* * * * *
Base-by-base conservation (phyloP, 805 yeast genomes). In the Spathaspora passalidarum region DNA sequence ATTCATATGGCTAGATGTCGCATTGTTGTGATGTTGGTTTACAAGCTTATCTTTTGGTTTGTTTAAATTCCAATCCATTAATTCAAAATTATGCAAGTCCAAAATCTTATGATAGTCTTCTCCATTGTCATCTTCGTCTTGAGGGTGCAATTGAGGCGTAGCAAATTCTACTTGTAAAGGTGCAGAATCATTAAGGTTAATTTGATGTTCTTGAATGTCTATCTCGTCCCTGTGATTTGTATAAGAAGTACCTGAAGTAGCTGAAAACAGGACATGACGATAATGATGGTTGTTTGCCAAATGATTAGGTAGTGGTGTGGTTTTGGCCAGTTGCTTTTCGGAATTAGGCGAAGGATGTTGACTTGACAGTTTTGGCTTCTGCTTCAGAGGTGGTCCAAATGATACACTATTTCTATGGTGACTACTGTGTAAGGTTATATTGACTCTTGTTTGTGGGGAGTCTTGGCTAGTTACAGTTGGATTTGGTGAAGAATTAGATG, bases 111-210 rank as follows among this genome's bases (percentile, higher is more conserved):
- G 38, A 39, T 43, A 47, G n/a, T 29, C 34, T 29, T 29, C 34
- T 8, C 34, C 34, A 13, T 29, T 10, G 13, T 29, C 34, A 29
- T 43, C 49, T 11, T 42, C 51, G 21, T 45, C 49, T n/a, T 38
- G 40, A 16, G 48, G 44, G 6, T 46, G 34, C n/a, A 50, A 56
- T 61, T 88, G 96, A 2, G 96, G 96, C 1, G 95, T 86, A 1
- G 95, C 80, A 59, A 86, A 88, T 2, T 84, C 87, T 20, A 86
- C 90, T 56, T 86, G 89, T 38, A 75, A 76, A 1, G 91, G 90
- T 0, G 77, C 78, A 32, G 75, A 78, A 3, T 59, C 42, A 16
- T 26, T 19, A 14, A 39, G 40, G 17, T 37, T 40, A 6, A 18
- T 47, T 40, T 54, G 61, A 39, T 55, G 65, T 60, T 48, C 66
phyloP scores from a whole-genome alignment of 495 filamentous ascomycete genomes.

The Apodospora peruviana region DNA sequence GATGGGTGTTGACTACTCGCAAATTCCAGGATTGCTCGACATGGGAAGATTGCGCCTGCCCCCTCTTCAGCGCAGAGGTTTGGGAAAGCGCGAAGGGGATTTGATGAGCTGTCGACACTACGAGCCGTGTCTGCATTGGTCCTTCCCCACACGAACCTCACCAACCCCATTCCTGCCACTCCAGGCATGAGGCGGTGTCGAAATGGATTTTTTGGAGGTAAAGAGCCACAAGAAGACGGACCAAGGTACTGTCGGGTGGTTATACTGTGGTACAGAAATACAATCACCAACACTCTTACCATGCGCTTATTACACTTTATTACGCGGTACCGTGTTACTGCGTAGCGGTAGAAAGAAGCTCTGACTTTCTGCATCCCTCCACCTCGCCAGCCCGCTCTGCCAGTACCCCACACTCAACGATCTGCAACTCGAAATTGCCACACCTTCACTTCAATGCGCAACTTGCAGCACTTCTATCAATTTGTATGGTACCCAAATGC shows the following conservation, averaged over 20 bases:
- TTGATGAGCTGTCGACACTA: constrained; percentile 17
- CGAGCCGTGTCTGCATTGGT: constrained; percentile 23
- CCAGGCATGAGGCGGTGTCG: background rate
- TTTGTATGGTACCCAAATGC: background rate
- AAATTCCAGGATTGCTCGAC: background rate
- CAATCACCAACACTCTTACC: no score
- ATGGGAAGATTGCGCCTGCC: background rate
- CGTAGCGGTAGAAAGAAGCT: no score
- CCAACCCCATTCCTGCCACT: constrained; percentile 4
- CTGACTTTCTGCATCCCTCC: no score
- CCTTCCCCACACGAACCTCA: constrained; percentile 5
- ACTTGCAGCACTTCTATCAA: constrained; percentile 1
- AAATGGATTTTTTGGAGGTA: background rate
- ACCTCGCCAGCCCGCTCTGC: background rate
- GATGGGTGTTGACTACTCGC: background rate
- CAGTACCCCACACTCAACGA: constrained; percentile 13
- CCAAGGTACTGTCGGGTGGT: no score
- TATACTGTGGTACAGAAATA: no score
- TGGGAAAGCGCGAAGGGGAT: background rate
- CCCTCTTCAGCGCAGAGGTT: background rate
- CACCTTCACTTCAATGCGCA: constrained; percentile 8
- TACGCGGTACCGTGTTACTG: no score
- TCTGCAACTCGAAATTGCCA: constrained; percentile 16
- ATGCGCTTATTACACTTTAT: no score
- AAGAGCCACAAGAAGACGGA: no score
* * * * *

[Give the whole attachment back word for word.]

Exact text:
Base-by-base conservation (phyloP, 805 yeast genomes). In the Spathaspora passalidarum region DNA sequence ATTCATATGGCTAGATGTCGCATTGTTGTGATGTTGGTTTACAAGCTTATCTTTTGGTTTGTTTAAATTCCAATCCATTAATTCAAAATTATGCAAGTCCAAAATCTTATGATAGTCTTCTCCATTGTCATCTTCGTCTTGAGGGTGCAATTGAGGCGTAGCAAATTCTACTTGTAAAGGTGCAGAATCATTAAGGTTAATTTGATGTTCTTGAATGTCTATCTCGTCCCTGTGATTTGTATAAGAAGTACCTGAAGTAGCTGAAAACAGGACATGACGATAATGATGGTTGTTTGCCAAATGATTAGGTAGTGGTGTGGTTTTGGCCAGTTGCTTTTCGGAATTAGGCGAAGGATGTTGACTTGACAGTTTTGGCTTCTGCTTCAGAGGTGGTCCAAATGATACACTATTTCTATGGTGACTACTGTGTAAGGTTATATTGACTCTTGTTTGTGGGGAGTCTTGGCTAGTTACAGTTGGATTTGGTGAAGAATTAGATG, bases 111-210 rank as follows among this genome's bases (percentile, higher is more conserved):
- G 38, A 39, T 43, A 47, G n/a, T 29, C 34, T 29, T 29, C 34
- T 8, C 34, C 34, A 13, T 29, T 10, G 13, T 29, C 34, A 29
- T 43, C 49, T 11, T 42, C 51, G 21, T 45, C 49, T n/a, T 38
- G 40, A 16, G 48, G 44, G 6, T 46, G 34, C n/a, A 50, A 56
- T 61, T 88, G 96, A 2, G 96, G 96, C 1, G 95, T 86, A 1
- G 95, C 80, A 59, A 86, A 88, T 2, T 84, C 87, T 20, A 86
- C 90, T 56, T 86, G 89, T 38, A 75, A 76, A 1, G 91, G 90
- T 0, G 77, C 78, A 32, G 75, A 78, A 3, T 59, C 42, A 16
- T 26, T 19, A 14, A 39, G 40, G 17, T 37, T 40, A 6, A 18
- T 47, T 40, T 54, G 61, A 39, T 55, G 65, T 60, T 48, C 66
phyloP scores from a whole-genome alignment of 495 filamentous ascomycete genomes.

The Apodospora peruviana region DNA sequence GATGGGTGTTGACTACTCGCAAATTCCAGGATTGCTCGACATGGGAAGATTGCGCCTGCCCCCTCTTCAGCGCAGAGGTTTGGGAAAGCGCGAAGGGGATTTGATGAGCTGTCGACACTACGAGCCGTGTCTGCATTGGTCCTTCCCCACACGAACCTCACCAACCCCATTCCTGCCACTCCAGGCATGAGGCGGTGTCGAAATGGATTTTTTGGAGGTAAAGAGCCACAAGAAGACGGACCAAGGTACTGTCGGGTGGTTATACTGTGGTACAGAAATACAATCACCAACACTCTTACCATGCGCTTATTACACTTTATTACGCGGTACCGTGTTACTGCGTAGCGGTAGAAAGAAGCTCTGACTTTCTGCATCCCTCCACCTCGCCAGCCCGCTCTGCCAGTACCCCACACTCAACGATCTGCAACTCGAAATTGCCACACCTTCACTTCAATGCGCAACTTGCAGCACTTCTATCAATTTGTATGGTACCCAAATGC shows the following conservation, averaged over 20 bases:
- TTGATGAGCTGTCGACACTA: constrained; percentile 17
- CGAGCCGTGTCTGCATTGGT: constrained; percentile 23
- CCAGGCATGAGGCGGTGTCG: background rate
- TTTGTATGGTACCCAAATGC: background rate
- AAATTCCAGGATTGCTCGAC: background rate
- CAATCACCAACACTCTTACC: no score
- ATGGGAAGATTGCGCCTGCC: background rate
- CGTAGCGGTAGAAAGAAGCT: no score
- CCAACCCCATTCCTGCCACT: constrained; percentile 4
- CTGACTTTCTGCATCCCTCC: no score
- CCTTCCCCACACGAACCTCA: constrained; percentile 5
- ACTTGCAGCACTTCTATCAA: constrained; percentile 1
- AAATGGATTTTTTGGAGGTA: background rate
- ACCTCGCCAGCCCGCTCTGC: background rate
- GATGGGTGTTGACTACTCGC: background rate
- CAGTACCCCACACTCAACGA: constrained; percentile 13
- CCAAGGTACTGTCGGGTGGT: no score
- TATACTGTGGTACAGAAATA: no score
- TGGGAAAGCGCGAAGGGGAT: background rate
- CCCTCTTCAGCGCAGAGGTT: background rate
- CACCTTCACTTCAATGCGCA: constrained; percentile 8
- TACGCGGTACCGTGTTACTG: no score
- TCTGCAACTCGAAATTGCCA: constrained; percentile 16
- ATGCGCTTATTACACTTTAT: no score
- AAGAGCCACAAGAAGACGGA: no score